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23: Case Closed

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Author Topic: 23: Case Closed  (Read 46 times)
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« on: April 19, 2023, 10:47:31 am »

“WHY had he gone there? By chance or by appointment? Well, it’s pretty obvious he didn’t show up there by chance. I felt certain that he’d gone to meet Shenton for a final showdown about the girl. Either Shenton promised to do the right thing by Kitty or else . . . you get the set-up?” Meredith turned to Blampignon. “Last night I dropped into the Bar St. Raphael and had a word with the proprietor myself. Gibaud here kindly came along as interpreter. The result was we picked up a very significant clue. Hivert, the proprietor, noticed that when Shenton left the bar with Dillon about ten-thirty he was scarcely able to drag one foot after the other. Dillon, in fact, had to more or less haul the poor devil out to the car. Admittedly Shenton had knocked back a few brandies, but as Hivert pointed out he’d often seen Shenton drink twice as much without really being affected. In Hivert’s opinion he had the look of a man, not under the influence of drink, but drugs!”

“Drugs!” exclaimed Blampignon, suddenly stabbing a finger at Meredith. “You say drugs? Then is it not possible, mon ami . . . ?”

Meredith laughed.

“Just as I anticipated. You reacted to that observation exactly as we did. Shenton was drugged. And it was Dillon who’d slipped what was evidently a pretty potent dose of morphia into his brandy.”

“Morphia?” demanded Blampignon. “But how do you know that? Is it that M’sieur Hivert actually see----?”

Meredith shook his head.

“No, it wasn’t as simple as that. Hivert hadn’t spotted anything suspicious in Dillon’s actions. But the moment Gibaud and I suspected Shenton had been drugged, we arranged for an autopsy to be performed on the body in the mortuary. We had the doctor’s report about an hour ago. He’d been on the job all night. It was the result of the P.M. that proved our hunch was correct and that the drug employed was morphia.”

Eh bien!” said Blampignon with a gesture of impatience. “Please to go on.”

“Well, once Dillon had got the fellow into the car---Shenton’s car, remember---he drove all out to the corner of the Avenue St. Michel. By that time, I imagine, Shenton had passed out completely. Dillon then returned on foot to the villa and joined Miss Westmacott and his wife in the lounge.”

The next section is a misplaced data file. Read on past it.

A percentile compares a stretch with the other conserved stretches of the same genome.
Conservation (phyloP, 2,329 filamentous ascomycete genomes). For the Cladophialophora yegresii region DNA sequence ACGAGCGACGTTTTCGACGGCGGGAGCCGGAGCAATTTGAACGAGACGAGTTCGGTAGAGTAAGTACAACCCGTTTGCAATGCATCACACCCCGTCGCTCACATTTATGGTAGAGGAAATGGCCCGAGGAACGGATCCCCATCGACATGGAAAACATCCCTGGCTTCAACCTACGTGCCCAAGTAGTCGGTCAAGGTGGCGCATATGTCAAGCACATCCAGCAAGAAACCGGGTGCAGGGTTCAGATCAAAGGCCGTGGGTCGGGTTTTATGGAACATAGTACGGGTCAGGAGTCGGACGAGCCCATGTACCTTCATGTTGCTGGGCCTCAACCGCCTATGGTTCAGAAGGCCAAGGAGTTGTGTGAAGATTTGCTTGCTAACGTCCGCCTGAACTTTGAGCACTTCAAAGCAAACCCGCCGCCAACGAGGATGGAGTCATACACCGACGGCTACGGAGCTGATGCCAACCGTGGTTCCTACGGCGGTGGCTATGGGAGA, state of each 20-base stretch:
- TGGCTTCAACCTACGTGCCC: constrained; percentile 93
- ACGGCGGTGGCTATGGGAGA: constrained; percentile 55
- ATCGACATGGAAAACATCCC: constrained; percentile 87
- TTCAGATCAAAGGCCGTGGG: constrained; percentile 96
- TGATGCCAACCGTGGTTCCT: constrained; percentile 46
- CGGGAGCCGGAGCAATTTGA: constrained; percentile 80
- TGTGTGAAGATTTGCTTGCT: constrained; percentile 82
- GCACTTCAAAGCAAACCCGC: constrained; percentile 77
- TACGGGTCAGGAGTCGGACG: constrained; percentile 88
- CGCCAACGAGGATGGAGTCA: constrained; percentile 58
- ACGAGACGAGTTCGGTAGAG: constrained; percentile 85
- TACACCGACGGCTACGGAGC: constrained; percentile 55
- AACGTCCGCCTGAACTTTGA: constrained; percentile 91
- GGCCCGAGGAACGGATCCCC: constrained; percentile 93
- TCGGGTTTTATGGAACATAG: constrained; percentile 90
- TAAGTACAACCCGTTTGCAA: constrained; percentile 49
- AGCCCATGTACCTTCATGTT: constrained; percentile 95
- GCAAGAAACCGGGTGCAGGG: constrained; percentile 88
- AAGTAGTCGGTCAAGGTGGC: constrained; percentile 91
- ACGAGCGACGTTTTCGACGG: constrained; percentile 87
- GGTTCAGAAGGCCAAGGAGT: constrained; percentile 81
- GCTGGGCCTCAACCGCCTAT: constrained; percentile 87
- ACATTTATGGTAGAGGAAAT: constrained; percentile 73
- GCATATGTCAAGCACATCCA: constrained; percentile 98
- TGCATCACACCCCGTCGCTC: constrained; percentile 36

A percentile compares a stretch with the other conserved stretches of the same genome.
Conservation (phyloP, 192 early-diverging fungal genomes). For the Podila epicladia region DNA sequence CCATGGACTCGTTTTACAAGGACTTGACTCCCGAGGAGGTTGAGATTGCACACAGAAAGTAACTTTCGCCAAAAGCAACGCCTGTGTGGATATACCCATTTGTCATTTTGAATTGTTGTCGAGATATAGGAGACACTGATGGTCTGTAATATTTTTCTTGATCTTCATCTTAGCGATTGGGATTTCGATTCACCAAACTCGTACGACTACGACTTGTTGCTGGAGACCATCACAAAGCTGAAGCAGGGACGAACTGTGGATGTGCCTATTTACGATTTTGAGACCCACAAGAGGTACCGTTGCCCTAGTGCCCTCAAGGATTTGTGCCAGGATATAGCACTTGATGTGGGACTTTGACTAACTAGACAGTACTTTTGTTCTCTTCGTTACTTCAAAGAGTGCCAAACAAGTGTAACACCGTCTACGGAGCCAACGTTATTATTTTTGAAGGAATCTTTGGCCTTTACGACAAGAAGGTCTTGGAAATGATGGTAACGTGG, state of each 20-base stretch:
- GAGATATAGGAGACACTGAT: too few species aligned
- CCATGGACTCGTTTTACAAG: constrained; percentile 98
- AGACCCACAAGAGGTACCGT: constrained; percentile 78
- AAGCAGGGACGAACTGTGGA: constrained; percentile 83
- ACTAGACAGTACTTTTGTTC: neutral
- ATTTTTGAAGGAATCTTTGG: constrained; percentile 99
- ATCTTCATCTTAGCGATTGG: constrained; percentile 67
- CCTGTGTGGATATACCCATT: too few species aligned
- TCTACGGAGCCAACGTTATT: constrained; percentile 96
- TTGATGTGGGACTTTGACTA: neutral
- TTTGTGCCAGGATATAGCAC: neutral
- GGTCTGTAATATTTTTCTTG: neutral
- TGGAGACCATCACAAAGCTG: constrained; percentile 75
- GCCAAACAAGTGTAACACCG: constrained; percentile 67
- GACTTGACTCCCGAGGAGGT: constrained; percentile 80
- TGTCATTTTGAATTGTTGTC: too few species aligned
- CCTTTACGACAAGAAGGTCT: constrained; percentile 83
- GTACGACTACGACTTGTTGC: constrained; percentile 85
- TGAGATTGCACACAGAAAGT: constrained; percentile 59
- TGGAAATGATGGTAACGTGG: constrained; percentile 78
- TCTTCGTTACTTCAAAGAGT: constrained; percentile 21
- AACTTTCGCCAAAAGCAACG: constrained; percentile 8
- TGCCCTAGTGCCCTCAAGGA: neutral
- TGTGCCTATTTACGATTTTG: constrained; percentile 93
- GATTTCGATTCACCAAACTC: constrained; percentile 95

“Time,” put in Gibaud helpfully, “ten-forty.”

“Precisely,” nodded Meredith. “Giving him roughly ten minutes to get from the Bar St. Raphael to the villa. Which, in Gibaud’s opinion, is just about what we should expect. After a chat and a drink, Dillon, as we know from the girls’ evidence, went up to bed. And shortly after the young women also retired for the night. It was then just after eleven o’clock. And that’s more or less all the definite information we have concerning Dillon’s movements on the night of Thursday-Friday. The rest, I admit, must be in the nature of surmise, though based, of course, on a series of reasonable suppositions. But this, at any rate, is my reconstruction of the events that must have followed on Dillon’s retirement to his room.” Meredith paused a moment to relight his pipe, cleared his throat, and went on with undiminished energy: “Waiting until all was quiet in the villa, Dillon sneaked downstairs, let himself out of the house and returned to the parked Vedette. From the Avenue St. Michel he drove direct to the foot of the Col de Braus.”

“To the place where you discover the body, eh?” asked Blampignon.

“Exactly. To the point where that mule-track joined the road down to Escarene. The Sergeant and I noticed that the track, at any rate as far as we followed it, was quite wide enough to accommodate a car. As I see it, Dillon backed the car along the track until he reached a spot directly below the rock-face.”

“Shenton still in a drugged sleep, eh?” put in Gibaud, who was hearing for the first time this particular part of Meredith’s reconstruction.

The Inspector nodded.

“Well, what followed must have been a pretty grim and ghastly business. Dillon, I imagine, dragged Shenton from the car, stripped off his clothes and redressed him in the bush-shirt and shorts etc., which he’d brought along for this specific purpose. A set of clothes, mark you, that was an exact replica of those he wore himself the following morning. Nor did he forget to strap a rucksack on the poor devil’s back---the rucksack, of course, that contained the scarlet Thermos flask. This done, he deliberately battered the fellow to death, executing the gruesome job in such a way that Shenton’s features should be unrecognizable!

Mon Dieu!” murmured Blampignon with a shudder.

“Not exactly a bed-time story, eh? But I’m pretty certain that’s what happened. A moment ago I suggested Dillon must have backed the car along the mule-track. This isn’t just guesswork. I was thinking of those bloodstains on the bodywork and running-board of the Vedette. On the side opposite the steering-wheel, remember. That’s to say on the right of the car since the Vedette naturally had a left-hand drive. Well, there’s no doubt now how those bloodstains came to be there. When Dillon got to work with that blunt instrument the body must have been lying on the ground right beside the car. And that,” said Meredith, pausing a moment to mop his brow, “more or less covers the first part of my reconstruction. Any questions, gentlemen?”

“Just one,” put in Gibaud promptly.

“And that?”

“What do you say to an apéritif and a bit of a breather before you ring in the second half of your report?”

Meredith swung round on Strang and grinned broadly.

“To employ one of the Sergeant’s favourite colloquialisms---bang on, m’lad!”

---

“And now, gentlemen,” went on Meredith, considerably refreshed by the ten-minute interval, “we come to the brilliant idea that formed the real basis of Dillon’s alibi. But before I deal with that we’d better consider the rest of Dillon’s movements on that fateful night.” He turned to Gibaud. “You asked me a moment ago if the man seen at the wheel of the Vedette as it shot through Monti was Shenton. Of course it wasn’t. It was Dillon. The fellow was obviously driving down hell-for-leather off the Col de Braus in the direction of Cap Martin. Time---about two ack emma on Friday morning. At Cap Martin, as we know, he abandoned the Vedette, planted the dead man’s black béret out on the rocks as a red-herring, and hoofed it back to the villa. At a rough estimate I should say he arrived there about four a.m.”